The Trust Connection for Managers

The Trust Connection for Managers

I heard it at a recent managerial planning meeting.  “Listen,” someone said, “we move at the speed of trust”.  Referring that there were those who could not be trusted, so workflow stagnated. The problem was very visible; but no one seemed to be doing anything about it.

A friend of mine, a successful team consultant (Steve Fairfield of Teamwork Principals), informed me that this was a Stephen M.R. Covey quote.  There it was…a relevant leadership quote standing the test of time!

I began to wonder about trust in the workplace and how managers and teams effectively interact, connect and work with excellence.  We often use this word, “Trust” to construct successful teams, strengthen relationships and have people fully engaged in their work.  It seems to build slowly and can be ruined in a split second.

Trust resiliently unites you and your employees. If it is absent, it will be literally impossible to get your team to realize great performance outcomes.  How do you bond with those on the team?  What do your employees think?  Do they trust you or do they work in a secretive cynical way, with suspicion and doubt? For you and each other?

It goes deeper than a fun “trust fall” team building exercise with your team.  It goes beyond pretending it is present.

Trust starts with the manager. Building confidence starts with you. It begins and carries on with the way you think, listen, respond, and act according to your personal core values and purpose. It’s how you consistently treat and serve others with respect and professionalism. It’s allowing you to serve authentically with vulnerability.

Trust moves with you!  People watch you manage – to see how you respond to work situations, what you say and how you behave.  If there is inconsistency, favoritism, or hypocrisy between your beliefs and your actions – especially with the treatment of others, your team’s ship will capsize.

People and teams desire authenticity. Employees need the real you – don’t wear masks, or pressure “sell” or fabricate messages to protect your position or title.  Yes, you have to remain positive and deliver difficult messages during organizational change. Some of the best moments of building trust are when managers share the real story; solicit honest input, apologize after betrayal, show appreciation, and rely on the strengths and ideas of the team to move forward.

Trust and integrity are faithful teammates for managing with excellence. Your employees will trust you because you have demonstrated reliability, consistency, approachability, and genuineness. Here are some qualities of this strong partnership:

□      Employees know you have their back. You gladly serve them with words and action.

□      You have allowed them to know you.  You have built their confidence through truth, coaching support and inspiration.

□      When you make a mistake, apologize and learn from the wrong choice. Don’t pretend you know it all.  You don’t.  

□      Stay humble and ask for help to solve problems – particularly with those with complimentary strengths

□      Protect and treasure confidentiality with each employee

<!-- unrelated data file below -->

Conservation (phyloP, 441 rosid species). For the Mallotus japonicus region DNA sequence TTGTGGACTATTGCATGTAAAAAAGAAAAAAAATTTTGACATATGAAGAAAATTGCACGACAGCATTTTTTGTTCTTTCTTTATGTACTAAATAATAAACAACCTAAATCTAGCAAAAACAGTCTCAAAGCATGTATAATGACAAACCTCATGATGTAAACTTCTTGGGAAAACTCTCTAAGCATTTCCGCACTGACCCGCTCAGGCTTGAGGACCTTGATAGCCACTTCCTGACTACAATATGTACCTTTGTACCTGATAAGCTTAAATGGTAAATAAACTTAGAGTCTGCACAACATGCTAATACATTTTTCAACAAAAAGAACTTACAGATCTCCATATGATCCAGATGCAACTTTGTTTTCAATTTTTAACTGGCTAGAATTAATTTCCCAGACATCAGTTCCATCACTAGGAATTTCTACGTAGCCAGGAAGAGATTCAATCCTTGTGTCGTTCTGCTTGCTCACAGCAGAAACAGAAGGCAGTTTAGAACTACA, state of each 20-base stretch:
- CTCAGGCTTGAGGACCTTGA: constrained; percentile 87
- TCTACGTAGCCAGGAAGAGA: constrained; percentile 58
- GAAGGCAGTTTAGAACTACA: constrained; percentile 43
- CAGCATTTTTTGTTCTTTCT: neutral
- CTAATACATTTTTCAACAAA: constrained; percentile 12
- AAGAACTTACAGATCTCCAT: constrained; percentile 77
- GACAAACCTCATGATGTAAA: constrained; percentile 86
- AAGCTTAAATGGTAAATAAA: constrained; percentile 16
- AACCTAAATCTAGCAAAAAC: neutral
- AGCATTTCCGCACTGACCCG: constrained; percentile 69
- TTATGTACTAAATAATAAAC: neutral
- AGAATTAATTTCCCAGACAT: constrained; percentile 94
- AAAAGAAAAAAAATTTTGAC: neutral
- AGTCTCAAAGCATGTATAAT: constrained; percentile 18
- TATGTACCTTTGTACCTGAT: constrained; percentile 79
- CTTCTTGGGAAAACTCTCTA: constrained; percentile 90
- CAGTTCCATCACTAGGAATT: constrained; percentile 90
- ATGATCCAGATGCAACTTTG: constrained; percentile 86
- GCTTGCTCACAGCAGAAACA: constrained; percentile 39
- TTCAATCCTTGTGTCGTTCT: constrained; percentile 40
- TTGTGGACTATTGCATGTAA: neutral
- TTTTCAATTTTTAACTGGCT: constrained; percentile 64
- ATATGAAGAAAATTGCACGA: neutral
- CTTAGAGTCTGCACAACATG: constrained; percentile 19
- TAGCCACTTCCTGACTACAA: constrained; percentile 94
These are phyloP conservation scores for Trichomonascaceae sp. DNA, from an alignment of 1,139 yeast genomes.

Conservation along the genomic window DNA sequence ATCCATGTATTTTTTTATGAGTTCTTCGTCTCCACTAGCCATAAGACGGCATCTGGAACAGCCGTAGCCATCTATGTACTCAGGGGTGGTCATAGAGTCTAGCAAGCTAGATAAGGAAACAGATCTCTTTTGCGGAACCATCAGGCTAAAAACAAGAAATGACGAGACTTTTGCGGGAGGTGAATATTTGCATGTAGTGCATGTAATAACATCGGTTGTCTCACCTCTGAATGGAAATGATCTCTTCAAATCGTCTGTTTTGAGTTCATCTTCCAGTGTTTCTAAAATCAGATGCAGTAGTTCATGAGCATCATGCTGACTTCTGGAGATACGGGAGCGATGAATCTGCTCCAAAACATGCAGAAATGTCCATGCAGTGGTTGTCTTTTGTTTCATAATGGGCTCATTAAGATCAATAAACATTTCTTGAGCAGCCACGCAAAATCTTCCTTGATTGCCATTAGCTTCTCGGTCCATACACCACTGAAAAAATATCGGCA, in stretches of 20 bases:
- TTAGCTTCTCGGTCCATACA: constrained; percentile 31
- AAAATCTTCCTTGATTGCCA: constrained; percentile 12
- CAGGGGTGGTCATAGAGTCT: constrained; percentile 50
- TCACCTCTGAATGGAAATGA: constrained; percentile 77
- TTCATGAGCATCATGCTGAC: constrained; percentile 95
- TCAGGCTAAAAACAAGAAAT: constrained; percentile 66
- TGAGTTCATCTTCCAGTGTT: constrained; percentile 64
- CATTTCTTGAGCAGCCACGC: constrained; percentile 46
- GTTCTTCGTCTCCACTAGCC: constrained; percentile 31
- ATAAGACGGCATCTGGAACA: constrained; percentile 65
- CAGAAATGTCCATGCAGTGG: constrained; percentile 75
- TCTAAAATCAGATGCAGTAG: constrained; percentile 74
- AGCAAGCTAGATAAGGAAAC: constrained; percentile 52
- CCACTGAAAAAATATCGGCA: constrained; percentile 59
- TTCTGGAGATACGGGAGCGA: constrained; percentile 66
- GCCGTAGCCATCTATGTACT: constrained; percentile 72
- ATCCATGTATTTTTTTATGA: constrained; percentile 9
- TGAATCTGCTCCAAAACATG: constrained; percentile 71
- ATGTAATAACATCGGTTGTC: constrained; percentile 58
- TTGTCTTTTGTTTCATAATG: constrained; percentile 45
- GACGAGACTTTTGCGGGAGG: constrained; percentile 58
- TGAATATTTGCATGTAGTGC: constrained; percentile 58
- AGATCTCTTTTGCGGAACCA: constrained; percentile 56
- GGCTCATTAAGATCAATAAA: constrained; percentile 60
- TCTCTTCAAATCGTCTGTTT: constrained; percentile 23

□       Be genuine and praise people for utilizing their strengths to achieve their goals.  See it, share it, and celebrate it.  Avoid flattery.

□      And as you want to be treated, treat others the same.

Keep trust at the forefront of your interactions with your team. If you express disingenuous motives, over promise delivery and even micro-manage people (not allowing your team to make decisions), good people will be frustrated. Good talent will leave.

I know several brilliant employees who are extremely frustrated with managers who are inexperienced, inconsistent, indecisive, or more concerned with self-preservation. They are managers who don’t think much about trust.  They can devastate an organization.   

Frequently communicate the ingredients that develop a rock-solid trusting work climate. Confront and cleanse distrust.  Search deeply for the potential damaging temptations in yourself. Do your best to eliminate bias and favoritism. Be transparent. Ask defining questions that bring authentic answers. Clarify. Be patient if extra time is needed for healing between you and employees.

Frequently measure your trust factor.  Be wise, candid and ask your team – often– about the trust they have for you and explain the trust factor you have with them.  Use a “Trust Scale” with your team and determine ways to strengthen the foundation of trust.

Ask each team member, what does your best trust day on the team look like? Have them explain it.  And listen.  Really listen and accept the sincerity of the answers. Then serve. Strive to repeat the best trust days – between you and your team and between each team member.

Trust needs time. Take the time to prioritize, mold it, shape it and keep it in excellent shape.  Unswerving trust moves workflow more effectively and efficiently. You need the incredible strengths of each team member.  Your employees offer a working wisdom that far surpasses your solo efforts. They know what trust looks like better than you. You need your team. They need you.

The wise king said it best, “Those who trust in their own reasoning are fools, but those who walk in wisdom will be kept safe”. 

Stay powerfully connected with trust.